I think I said to the audience that, "nobody likes a smarty pants," and I think that's really true. When I'm not really writing well, it's when I want to be a smarty pants, it's when I want to be wise or insightful or logical or brilliant…

Sleet: So the ego is the enemy of this innocent jester within, crazy wisdom?

TN: Yeah, I think it is. You know, the jester, or the fool, is really—you know the fool can say things the king can't say, that Lear can't even see, doesn't even understand. He [the jester] has no real allegiance to the king, in a way. He's sort of a traitor. He insults the king. He has these very sharp pointed comments about the decisions Lear has made about his daughters, and he conveys them in a joke. This is like treason in another context, and yet it's a…

Sleet: It's a conscience?

TN: Yeah, it's whatever's in the background of Lear's damaged mind that may be his salvation, if it can happen, if he listens to this voice. And, so that's perfect Chris, your thought on the jester or fool. That's a better way of thinking about it. It's one thing to identify this, and then, okay, "I will cultivate my stupid side. Oh, let me be perfectly stupid before I write anything." It's not that on-off, it's more like an attitude that elderly people have, or can have, of getting right to the point, like the pressure of not much time gets them right to the point. There's a kind of joyful attitude about that. I think poems ought to be written out of this kind of urgency, like I want to tell you this before it's too late—of course it's always too late—and I want to get this out. How do you create those kinds of conditions for yourself? I don't really know. It's not an intellectual thing.

Sleet: In those kinds of poems, it's hard to be stupid. It's hard to be the fool because we tend to think we know enough, or know more.

TN: Right. We get more credit for being smart, or seeming to be smart.

Sleet: It's easy to create something that everyone goes, "aha, that's important insight!" But the hard thing is, like you said, to choose a different route, the surprising route.

TN: In practicing law, I use this on occasion. If I'm doing a deposition of somebody, I'm just the dumbest shit you've ever met, I mean, I don't know anything about anything, which disarms people, and they tend to open up more in ways that could be helpful if they think I'm dumb. You know, like Columbo. I don't really mean stupid, I mean unassuming.

I think there's a place for this kind of attitude—kind of sensing out what works and what doesn't—in poetry. I think you can find that what seems to work and remain fresh is something that has this attitude about it, and if it's a smarty pants, it's dead. It won't live long. You know the kind of poem I'm talking about. It starts out with a quote from Wittgenstein, goes off someplace else we don't understand, makes you feel, makes the reader, feel stupid. That's the bad poem.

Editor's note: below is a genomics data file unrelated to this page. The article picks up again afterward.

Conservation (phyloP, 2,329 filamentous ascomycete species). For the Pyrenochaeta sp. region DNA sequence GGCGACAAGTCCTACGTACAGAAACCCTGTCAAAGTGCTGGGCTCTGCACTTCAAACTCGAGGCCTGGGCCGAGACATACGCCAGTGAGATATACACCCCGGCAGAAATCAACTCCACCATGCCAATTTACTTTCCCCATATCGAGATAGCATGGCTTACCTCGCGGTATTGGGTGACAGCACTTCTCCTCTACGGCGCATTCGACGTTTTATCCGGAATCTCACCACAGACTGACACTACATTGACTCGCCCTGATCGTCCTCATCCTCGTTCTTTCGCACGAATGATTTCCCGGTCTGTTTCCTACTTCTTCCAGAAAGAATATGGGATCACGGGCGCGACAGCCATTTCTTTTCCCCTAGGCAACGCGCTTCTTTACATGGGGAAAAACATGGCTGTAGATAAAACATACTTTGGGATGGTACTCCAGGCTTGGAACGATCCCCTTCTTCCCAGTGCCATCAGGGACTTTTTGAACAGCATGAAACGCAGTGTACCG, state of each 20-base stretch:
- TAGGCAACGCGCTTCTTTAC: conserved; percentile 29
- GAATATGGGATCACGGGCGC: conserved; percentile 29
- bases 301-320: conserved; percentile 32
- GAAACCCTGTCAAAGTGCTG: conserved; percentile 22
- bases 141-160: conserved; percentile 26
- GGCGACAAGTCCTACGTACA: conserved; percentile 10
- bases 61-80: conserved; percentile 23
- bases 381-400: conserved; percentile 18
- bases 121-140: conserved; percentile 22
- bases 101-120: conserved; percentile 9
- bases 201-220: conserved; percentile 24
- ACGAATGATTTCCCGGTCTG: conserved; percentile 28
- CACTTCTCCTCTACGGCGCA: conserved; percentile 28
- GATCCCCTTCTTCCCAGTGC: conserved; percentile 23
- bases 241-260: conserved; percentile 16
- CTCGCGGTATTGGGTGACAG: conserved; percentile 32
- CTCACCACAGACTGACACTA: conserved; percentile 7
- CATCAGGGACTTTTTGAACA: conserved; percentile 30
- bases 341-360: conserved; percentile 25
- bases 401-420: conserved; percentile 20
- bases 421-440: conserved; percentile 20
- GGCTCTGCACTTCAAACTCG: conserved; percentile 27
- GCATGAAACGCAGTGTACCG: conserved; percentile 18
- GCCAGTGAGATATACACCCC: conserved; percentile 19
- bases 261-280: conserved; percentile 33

Sleet: I got that from "The Waste Land."

TN: "The Waste Land" is a good example. There are beautiful things in "The Waste Land," beautiful turns and moves and stuff, but it turns out once you read the notes, it's a very simple poem, a strangely stupid poem, adorned with false significance. It's an important poem, I'm not saying it isn't, but it's not the kind of poem that matters to anybody anymore. It retains very little freshness.

Sleet: Tell me about your new manuscript.

TN: Well, I'm tired of it. It's mostly about the last year. My dad died a year ago. My mom crashed. She's actually kind of coming back after a year. Our middle daughter goes away to college and our youngest kid is about to be a senior in high school and all these things happen.

Sleet: Is it dealing with this "Diaspora" of people going away?

TN: Yeah, it's pretty personal, a lot of death. The challenge for me has been to write about some of this stuff without it being depressing. I think that I have sometimes succeeded and sometimes failed, depending on the poem. It's probably darker than the other book.

Sleet: The last word in your first book is dark.

TN: Oh yeah, "Morning Glories." I mean, I'm Irish so I can't be too depressed about anything really, and I'm apparently optimistic even when I shouldn't be, you know, so there is that [laughs].

Sleet: What needs to happen to the manuscript?

TN: Well, I think I have a publisher. I just sent off the latest version.

The challenge for me has been—I'm always writing—sometimes I like recent things too much, and I want them to put them in the manuscript, and so the manuscript is always changing, shifting around, and I'm trying to get individual poems published. I just have this thing that if a poem gets published somewhere good then I should put it in the manuscript. If one editor likes something, then I ought to put it in the book. I ought to find a way to put it in the book.

One thing I found out with the first book was that—I hope this happens with this one—is once I can send stuff away and say, "this book is coming out, here are three poems in this book that's coming out…"

Sleet: They snap it up?

TN: Yeah. I mean it was amazing. I think I got a bunch of poems published partly because I was just able to say that. So I hope in the next couple months they'll say, "Yeah, we want to do this." I hope they can do it next year because meanwhile I want to be on to other things.

Sleet: Like what?

TN: Like another one.

Sleet: Good answer.

Postscript: Tim Nolan's next book, And Then, will be published by New Rivers Press in October 2012.
Some of the poems in this book are showcased in this edition of Sleet.